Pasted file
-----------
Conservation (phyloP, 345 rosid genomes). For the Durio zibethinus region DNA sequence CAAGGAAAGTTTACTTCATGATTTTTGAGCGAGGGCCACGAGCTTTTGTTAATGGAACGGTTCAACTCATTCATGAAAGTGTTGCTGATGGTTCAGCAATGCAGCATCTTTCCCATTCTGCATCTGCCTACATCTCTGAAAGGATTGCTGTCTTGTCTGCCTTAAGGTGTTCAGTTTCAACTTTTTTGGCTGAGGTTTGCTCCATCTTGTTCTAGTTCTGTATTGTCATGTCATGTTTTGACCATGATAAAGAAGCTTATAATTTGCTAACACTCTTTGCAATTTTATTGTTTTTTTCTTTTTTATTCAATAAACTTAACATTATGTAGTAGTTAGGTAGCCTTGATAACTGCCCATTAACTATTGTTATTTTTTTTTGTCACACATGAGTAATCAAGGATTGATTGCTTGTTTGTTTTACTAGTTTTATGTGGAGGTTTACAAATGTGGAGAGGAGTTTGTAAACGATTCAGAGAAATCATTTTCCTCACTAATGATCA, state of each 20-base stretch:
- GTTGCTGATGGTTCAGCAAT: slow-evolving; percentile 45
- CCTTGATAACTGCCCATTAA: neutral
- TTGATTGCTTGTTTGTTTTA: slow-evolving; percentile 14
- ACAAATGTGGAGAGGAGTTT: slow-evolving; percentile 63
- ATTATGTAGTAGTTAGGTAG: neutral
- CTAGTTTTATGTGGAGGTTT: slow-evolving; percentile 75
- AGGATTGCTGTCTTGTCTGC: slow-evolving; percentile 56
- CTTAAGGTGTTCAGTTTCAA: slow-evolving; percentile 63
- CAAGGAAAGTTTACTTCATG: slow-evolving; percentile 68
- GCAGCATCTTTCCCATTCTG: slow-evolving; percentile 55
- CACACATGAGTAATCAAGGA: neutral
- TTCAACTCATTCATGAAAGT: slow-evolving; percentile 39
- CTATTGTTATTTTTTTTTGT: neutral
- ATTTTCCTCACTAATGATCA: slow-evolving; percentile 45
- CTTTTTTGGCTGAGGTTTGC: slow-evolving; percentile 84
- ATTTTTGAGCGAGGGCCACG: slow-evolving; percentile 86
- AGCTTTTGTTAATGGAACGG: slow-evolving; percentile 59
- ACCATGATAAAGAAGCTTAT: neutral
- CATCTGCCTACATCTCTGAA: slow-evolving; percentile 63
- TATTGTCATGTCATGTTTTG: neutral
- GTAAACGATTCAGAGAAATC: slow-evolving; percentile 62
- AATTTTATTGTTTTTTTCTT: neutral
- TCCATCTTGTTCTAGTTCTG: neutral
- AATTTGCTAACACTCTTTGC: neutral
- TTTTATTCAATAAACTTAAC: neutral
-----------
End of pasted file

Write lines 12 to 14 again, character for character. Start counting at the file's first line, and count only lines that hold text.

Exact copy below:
- CACACATGAGTAATCAAGGA: neutral
- TTCAACTCATTCATGAAAGT: slow-evolving; percentile 39
- CTATTGTTATTTTTTTTTGT: neutral